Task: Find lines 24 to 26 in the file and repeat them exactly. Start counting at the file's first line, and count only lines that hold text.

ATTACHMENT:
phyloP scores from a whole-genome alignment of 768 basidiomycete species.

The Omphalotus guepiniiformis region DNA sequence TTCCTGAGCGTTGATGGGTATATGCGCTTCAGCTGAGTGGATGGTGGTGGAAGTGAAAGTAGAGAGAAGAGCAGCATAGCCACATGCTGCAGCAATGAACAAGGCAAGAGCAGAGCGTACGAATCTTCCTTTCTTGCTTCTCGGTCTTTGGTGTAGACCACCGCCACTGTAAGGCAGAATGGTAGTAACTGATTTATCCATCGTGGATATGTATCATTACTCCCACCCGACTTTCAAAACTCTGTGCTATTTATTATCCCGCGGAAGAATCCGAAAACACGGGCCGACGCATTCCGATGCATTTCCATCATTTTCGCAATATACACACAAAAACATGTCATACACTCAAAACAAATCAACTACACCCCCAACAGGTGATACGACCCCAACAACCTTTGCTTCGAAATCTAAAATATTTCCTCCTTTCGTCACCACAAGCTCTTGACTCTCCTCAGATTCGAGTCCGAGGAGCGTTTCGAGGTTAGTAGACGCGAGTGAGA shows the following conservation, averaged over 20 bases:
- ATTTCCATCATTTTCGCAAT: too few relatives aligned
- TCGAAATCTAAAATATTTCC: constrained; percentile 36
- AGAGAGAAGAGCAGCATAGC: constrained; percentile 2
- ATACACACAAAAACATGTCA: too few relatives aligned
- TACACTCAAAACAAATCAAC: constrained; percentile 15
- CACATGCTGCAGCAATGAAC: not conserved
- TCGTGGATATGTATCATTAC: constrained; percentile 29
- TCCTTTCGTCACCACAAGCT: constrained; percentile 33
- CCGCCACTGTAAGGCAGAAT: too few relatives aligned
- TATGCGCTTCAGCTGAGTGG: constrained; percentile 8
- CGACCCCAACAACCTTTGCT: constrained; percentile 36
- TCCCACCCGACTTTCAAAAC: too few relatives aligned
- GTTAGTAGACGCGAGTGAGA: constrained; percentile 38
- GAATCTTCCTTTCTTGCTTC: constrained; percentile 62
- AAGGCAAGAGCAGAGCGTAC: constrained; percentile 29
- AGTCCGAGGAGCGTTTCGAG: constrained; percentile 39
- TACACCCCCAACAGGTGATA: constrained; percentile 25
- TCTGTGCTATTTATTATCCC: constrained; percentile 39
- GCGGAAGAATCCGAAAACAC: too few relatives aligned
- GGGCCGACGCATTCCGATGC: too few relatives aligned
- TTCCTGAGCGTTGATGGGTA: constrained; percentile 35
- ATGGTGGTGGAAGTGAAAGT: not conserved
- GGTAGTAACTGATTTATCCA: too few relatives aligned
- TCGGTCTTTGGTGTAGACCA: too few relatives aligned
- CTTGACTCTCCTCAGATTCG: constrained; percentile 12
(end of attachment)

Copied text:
- ATGGTGGTGGAAGTGAAAGT: not conserved
- GGTAGTAACTGATTTATCCA: too few relatives aligned
- TCGGTCTTTGGTGTAGACCA: too few relatives aligned